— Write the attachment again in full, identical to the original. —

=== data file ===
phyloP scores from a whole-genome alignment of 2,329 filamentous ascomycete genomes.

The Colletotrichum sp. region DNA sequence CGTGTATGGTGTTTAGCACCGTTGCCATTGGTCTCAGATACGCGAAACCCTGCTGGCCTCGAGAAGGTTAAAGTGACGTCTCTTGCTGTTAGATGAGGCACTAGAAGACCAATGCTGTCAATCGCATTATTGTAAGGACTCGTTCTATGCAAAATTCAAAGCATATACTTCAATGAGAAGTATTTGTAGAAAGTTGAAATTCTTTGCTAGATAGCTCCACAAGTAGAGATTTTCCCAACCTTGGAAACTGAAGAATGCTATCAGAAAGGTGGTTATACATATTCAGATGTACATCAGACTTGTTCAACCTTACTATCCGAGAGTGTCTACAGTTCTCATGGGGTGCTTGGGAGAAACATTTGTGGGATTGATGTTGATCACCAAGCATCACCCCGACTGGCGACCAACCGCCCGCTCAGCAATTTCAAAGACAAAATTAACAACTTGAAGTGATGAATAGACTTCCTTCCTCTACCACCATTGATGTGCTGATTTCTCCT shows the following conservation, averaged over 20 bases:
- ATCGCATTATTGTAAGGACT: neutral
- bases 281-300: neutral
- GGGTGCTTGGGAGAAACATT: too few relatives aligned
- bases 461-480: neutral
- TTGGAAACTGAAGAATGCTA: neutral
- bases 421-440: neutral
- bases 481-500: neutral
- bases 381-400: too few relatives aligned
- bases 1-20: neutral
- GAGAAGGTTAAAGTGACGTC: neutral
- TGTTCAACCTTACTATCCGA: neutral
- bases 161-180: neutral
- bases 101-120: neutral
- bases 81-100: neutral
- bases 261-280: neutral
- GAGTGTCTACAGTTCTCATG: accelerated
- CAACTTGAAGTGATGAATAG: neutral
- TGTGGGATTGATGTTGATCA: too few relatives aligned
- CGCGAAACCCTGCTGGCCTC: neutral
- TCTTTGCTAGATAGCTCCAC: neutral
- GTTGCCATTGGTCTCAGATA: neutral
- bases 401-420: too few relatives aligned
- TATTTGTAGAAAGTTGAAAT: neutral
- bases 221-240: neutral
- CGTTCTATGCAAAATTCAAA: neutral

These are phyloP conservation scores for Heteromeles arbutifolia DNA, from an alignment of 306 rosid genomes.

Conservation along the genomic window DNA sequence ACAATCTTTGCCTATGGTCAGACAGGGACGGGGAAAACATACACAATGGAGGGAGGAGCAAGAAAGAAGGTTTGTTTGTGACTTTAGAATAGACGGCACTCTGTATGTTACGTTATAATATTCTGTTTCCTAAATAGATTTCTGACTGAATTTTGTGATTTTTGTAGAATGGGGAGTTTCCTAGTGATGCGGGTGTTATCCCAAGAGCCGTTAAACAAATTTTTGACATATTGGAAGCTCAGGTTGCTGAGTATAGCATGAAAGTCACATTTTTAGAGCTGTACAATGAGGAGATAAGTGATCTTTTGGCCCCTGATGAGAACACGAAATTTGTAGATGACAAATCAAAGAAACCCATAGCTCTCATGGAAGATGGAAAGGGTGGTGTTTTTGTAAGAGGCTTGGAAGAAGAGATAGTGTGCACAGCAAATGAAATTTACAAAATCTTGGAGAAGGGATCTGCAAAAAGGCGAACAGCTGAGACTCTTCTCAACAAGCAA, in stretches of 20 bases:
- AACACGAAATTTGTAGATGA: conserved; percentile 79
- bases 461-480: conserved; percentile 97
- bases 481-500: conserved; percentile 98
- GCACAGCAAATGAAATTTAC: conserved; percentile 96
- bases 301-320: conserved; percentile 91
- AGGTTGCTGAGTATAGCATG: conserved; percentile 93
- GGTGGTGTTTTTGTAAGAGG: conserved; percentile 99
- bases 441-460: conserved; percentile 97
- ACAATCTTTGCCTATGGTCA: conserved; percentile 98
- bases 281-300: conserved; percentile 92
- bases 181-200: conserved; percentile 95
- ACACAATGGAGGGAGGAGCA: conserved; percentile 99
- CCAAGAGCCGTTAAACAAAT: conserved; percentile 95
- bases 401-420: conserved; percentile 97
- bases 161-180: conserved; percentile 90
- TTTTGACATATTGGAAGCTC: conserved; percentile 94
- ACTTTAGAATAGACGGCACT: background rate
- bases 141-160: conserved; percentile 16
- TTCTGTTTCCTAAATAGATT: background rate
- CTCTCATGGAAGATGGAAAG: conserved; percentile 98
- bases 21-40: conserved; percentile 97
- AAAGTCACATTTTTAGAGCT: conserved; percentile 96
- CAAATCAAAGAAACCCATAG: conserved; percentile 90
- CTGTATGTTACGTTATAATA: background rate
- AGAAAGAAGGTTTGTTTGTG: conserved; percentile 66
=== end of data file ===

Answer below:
phyloP scores from a whole-genome alignment of 2,329 filamentous ascomycete genomes.

The Colletotrichum sp. region DNA sequence CGTGTATGGTGTTTAGCACCGTTGCCATTGGTCTCAGATACGCGAAACCCTGCTGGCCTCGAGAAGGTTAAAGTGACGTCTCTTGCTGTTAGATGAGGCACTAGAAGACCAATGCTGTCAATCGCATTATTGTAAGGACTCGTTCTATGCAAAATTCAAAGCATATACTTCAATGAGAAGTATTTGTAGAAAGTTGAAATTCTTTGCTAGATAGCTCCACAAGTAGAGATTTTCCCAACCTTGGAAACTGAAGAATGCTATCAGAAAGGTGGTTATACATATTCAGATGTACATCAGACTTGTTCAACCTTACTATCCGAGAGTGTCTACAGTTCTCATGGGGTGCTTGGGAGAAACATTTGTGGGATTGATGTTGATCACCAAGCATCACCCCGACTGGCGACCAACCGCCCGCTCAGCAATTTCAAAGACAAAATTAACAACTTGAAGTGATGAATAGACTTCCTTCCTCTACCACCATTGATGTGCTGATTTCTCCT shows the following conservation, averaged over 20 bases:
- ATCGCATTATTGTAAGGACT: neutral
- bases 281-300: neutral
- GGGTGCTTGGGAGAAACATT: too few relatives aligned
- bases 461-480: neutral
- TTGGAAACTGAAGAATGCTA: neutral
- bases 421-440: neutral
- bases 481-500: neutral
- bases 381-400: too few relatives aligned
- bases 1-20: neutral
- GAGAAGGTTAAAGTGACGTC: neutral
- TGTTCAACCTTACTATCCGA: neutral
- bases 161-180: neutral
- bases 101-120: neutral
- bases 81-100: neutral
- bases 261-280: neutral
- GAGTGTCTACAGTTCTCATG: accelerated
- CAACTTGAAGTGATGAATAG: neutral
- TGTGGGATTGATGTTGATCA: too few relatives aligned
- CGCGAAACCCTGCTGGCCTC: neutral
- TCTTTGCTAGATAGCTCCAC: neutral
- GTTGCCATTGGTCTCAGATA: neutral
- bases 401-420: too few relatives aligned
- TATTTGTAGAAAGTTGAAAT: neutral
- bases 221-240: neutral
- CGTTCTATGCAAAATTCAAA: neutral

These are phyloP conservation scores for Heteromeles arbutifolia DNA, from an alignment of 306 rosid genomes.

Conservation along the genomic window DNA sequence ACAATCTTTGCCTATGGTCAGACAGGGACGGGGAAAACATACACAATGGAGGGAGGAGCAAGAAAGAAGGTTTGTTTGTGACTTTAGAATAGACGGCACTCTGTATGTTACGTTATAATATTCTGTTTCCTAAATAGATTTCTGACTGAATTTTGTGATTTTTGTAGAATGGGGAGTTTCCTAGTGATGCGGGTGTTATCCCAAGAGCCGTTAAACAAATTTTTGACATATTGGAAGCTCAGGTTGCTGAGTATAGCATGAAAGTCACATTTTTAGAGCTGTACAATGAGGAGATAAGTGATCTTTTGGCCCCTGATGAGAACACGAAATTTGTAGATGACAAATCAAAGAAACCCATAGCTCTCATGGAAGATGGAAAGGGTGGTGTTTTTGTAAGAGGCTTGGAAGAAGAGATAGTGTGCACAGCAAATGAAATTTACAAAATCTTGGAGAAGGGATCTGCAAAAAGGCGAACAGCTGAGACTCTTCTCAACAAGCAA, in stretches of 20 bases:
- AACACGAAATTTGTAGATGA: conserved; percentile 79
- bases 461-480: conserved; percentile 97
- bases 481-500: conserved; percentile 98
- GCACAGCAAATGAAATTTAC: conserved; percentile 96
- bases 301-320: conserved; percentile 91
- AGGTTGCTGAGTATAGCATG: conserved; percentile 93
- GGTGGTGTTTTTGTAAGAGG: conserved; percentile 99
- bases 441-460: conserved; percentile 97
- ACAATCTTTGCCTATGGTCA: conserved; percentile 98
- bases 281-300: conserved; percentile 92
- bases 181-200: conserved; percentile 95
- ACACAATGGAGGGAGGAGCA: conserved; percentile 99
- CCAAGAGCCGTTAAACAAAT: conserved; percentile 95
- bases 401-420: conserved; percentile 97
- bases 161-180: conserved; percentile 90
- TTTTGACATATTGGAAGCTC: conserved; percentile 94
- ACTTTAGAATAGACGGCACT: background rate
- bases 141-160: conserved; percentile 16
- TTCTGTTTCCTAAATAGATT: background rate
- CTCTCATGGAAGATGGAAAG: conserved; percentile 98
- bases 21-40: conserved; percentile 97
- AAAGTCACATTTTTAGAGCT: conserved; percentile 96
- CAAATCAAAGAAACCCATAG: conserved; percentile 90
- CTGTATGTTACGTTATAATA: background rate
- AGAAAGAAGGTTTGTTTGTG: conserved; percentile 66